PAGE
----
President Obama vowed to protect his plan to mothball NASA's shuttle fleet as the debate over the spacecraft's future turned partisan.
The White House said Obama would explain to the country why he consider NASA would get more bang for its space buck by scrapping the shuttle and turning rocket launches over to private contractors in an address slated for April 15th.
After years of underinvestment in new technology and impractical budgeting, the President's plan will unveil an ambitious plan for NASA that sets the agency on a reinvigorated path of space exploration, the White House said in a statement, according to Reuters.
The shuttle program is scheduled to end later this year. Obama's proposed $3.8 trillion federal budget request, unconfined last month, also strips funding for the Constellation program, which was to see NASA return astronauts to the moon by 2020.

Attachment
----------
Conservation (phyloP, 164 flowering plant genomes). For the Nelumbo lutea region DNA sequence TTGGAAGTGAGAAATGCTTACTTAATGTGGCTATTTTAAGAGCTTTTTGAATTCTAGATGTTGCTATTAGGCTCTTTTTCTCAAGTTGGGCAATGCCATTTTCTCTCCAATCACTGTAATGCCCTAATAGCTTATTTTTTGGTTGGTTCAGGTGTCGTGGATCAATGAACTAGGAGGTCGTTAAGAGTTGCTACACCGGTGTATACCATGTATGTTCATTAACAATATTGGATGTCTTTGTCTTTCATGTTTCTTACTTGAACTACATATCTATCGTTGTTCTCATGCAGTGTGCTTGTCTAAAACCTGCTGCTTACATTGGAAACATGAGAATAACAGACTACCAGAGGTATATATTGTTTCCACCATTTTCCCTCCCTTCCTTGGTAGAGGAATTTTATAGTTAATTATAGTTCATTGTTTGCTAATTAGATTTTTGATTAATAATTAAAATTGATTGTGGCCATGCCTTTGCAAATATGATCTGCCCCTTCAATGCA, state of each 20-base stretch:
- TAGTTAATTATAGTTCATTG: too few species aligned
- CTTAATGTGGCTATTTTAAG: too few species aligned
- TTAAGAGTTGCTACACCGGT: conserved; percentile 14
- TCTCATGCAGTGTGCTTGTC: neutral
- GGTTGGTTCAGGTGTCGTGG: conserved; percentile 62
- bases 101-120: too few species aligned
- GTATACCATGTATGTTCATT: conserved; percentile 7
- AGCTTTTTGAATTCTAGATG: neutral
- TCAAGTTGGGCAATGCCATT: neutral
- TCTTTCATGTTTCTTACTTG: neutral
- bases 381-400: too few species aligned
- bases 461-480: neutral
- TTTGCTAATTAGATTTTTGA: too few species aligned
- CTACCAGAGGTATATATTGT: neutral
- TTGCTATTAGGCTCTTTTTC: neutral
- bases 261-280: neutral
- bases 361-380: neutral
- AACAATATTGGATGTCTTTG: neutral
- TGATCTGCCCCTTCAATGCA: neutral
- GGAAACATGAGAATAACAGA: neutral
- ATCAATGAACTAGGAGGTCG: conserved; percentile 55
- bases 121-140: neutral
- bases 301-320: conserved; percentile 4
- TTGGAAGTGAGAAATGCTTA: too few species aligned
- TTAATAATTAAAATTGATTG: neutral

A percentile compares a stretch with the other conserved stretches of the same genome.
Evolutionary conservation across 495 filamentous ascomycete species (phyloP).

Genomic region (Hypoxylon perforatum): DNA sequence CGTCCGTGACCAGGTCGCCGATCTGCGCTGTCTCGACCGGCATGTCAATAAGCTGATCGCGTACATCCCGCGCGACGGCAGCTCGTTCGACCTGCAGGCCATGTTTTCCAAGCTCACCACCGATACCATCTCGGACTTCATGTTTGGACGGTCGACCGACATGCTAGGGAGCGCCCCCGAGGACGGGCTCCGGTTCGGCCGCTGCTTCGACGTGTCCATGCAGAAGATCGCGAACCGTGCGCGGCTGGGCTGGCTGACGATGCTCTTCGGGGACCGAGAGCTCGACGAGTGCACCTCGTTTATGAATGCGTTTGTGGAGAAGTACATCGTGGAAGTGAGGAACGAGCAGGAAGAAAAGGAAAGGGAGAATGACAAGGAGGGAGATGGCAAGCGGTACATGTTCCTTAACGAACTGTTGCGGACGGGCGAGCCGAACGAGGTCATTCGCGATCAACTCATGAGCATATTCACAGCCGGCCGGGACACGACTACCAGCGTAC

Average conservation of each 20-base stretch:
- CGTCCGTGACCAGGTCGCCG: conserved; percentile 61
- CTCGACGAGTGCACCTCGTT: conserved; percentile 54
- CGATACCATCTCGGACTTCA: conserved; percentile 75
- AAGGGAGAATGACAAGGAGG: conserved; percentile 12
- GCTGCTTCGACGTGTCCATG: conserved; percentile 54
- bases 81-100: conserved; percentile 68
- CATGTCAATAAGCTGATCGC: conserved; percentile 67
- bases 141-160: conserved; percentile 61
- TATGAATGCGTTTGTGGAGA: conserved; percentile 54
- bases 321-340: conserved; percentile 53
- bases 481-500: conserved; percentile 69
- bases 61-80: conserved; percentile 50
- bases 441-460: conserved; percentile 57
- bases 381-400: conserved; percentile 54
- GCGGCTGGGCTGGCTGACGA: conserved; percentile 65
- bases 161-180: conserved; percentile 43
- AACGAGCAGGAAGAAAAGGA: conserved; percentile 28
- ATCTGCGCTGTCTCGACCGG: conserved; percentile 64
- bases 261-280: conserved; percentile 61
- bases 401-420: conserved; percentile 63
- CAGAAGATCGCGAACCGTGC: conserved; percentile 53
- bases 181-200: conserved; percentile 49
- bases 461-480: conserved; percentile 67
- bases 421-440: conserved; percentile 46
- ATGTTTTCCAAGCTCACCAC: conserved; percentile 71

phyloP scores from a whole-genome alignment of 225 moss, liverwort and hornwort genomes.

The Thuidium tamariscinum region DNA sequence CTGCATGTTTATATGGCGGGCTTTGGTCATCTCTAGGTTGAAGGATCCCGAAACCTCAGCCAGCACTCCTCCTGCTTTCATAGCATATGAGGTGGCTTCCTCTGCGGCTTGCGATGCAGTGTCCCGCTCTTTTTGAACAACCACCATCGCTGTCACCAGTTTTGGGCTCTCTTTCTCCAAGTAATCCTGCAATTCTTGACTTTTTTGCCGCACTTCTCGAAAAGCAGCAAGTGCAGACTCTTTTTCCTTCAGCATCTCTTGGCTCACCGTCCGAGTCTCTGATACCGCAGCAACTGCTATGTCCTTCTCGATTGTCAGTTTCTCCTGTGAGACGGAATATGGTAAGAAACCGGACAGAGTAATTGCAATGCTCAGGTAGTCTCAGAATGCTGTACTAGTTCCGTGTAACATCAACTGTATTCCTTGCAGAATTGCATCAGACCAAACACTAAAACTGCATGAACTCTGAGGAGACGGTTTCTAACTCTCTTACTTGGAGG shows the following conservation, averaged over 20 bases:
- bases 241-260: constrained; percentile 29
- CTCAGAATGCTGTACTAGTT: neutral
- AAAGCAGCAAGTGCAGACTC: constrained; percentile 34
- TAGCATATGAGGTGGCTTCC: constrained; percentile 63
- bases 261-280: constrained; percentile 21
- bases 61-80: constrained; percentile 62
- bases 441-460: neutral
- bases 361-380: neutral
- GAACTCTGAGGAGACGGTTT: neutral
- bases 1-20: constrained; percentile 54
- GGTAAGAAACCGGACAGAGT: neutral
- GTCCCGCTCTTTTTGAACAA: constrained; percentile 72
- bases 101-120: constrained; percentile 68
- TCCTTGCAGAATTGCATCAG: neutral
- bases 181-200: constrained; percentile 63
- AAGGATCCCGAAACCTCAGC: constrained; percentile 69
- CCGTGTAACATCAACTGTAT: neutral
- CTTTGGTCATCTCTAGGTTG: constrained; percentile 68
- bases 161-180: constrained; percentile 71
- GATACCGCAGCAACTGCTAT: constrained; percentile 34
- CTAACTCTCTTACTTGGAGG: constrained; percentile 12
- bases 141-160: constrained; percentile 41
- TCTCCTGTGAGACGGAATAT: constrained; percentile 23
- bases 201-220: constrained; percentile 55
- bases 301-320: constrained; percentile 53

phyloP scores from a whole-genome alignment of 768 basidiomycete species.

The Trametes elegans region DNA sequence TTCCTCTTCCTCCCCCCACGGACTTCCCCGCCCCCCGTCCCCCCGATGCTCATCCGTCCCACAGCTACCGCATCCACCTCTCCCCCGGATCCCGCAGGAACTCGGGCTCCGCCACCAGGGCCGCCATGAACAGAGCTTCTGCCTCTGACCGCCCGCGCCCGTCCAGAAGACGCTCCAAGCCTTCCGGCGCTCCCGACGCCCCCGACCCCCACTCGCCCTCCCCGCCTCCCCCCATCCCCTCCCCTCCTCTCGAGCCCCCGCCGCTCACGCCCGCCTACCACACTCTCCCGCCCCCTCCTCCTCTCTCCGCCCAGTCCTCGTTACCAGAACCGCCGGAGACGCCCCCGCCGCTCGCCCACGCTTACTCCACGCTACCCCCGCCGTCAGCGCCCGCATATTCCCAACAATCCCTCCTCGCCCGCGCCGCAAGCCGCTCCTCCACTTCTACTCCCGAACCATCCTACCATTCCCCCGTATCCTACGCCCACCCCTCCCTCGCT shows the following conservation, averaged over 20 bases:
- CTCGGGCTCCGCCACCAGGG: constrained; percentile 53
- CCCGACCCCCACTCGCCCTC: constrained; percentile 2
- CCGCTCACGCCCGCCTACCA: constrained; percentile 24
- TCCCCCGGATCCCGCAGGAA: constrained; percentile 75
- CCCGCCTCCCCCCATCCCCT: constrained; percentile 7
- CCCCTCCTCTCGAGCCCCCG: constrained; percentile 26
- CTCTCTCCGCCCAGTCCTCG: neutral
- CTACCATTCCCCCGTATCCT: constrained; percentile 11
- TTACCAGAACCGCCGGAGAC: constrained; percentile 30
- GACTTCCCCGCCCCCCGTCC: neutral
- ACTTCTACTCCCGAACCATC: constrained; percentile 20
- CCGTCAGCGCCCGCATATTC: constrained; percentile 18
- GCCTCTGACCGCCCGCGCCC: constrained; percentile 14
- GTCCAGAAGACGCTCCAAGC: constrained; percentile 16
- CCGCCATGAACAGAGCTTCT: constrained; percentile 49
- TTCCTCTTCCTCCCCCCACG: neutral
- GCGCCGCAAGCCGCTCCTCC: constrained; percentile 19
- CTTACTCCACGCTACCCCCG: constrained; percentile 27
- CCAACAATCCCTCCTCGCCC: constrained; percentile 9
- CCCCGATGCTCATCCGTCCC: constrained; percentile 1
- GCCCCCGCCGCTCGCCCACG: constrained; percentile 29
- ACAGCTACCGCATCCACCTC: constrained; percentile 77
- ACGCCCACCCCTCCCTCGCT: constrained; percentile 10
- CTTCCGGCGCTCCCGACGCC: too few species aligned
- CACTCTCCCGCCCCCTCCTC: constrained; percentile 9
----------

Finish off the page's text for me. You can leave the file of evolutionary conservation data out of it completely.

It also would efficiently outsource the transportation of astronauts to and from the International Space Station to the private sector.
Republican Senator Kay Bailey Hutchison, of Texas, last week crashed Obama's agenda, claiming it would cause the U.S. to take a back seat to other countries in terms of space research and exploration.
Bailey also said the shuttle program shouldn't be crumbed until a replacement vehicle is ready.
We must close the gap in U.S. human space flight or face the reality that we will be completely needy on Russia for access to space until the next generation of space vehicle is developed, said Hutchison.
If the space shuttle program is ended, Russia and China will be the only nations in the world with the capability to launch humans into space. This is intolerable, said Hutchison.
Hutchison introduced a bill that would give the shuttle program a reprieve until NASA develops a replacement and expand the life of the International Space Station through 2020. The bill as well calls for the U.S. government to develop a new space vehicle for human flight by 2015.
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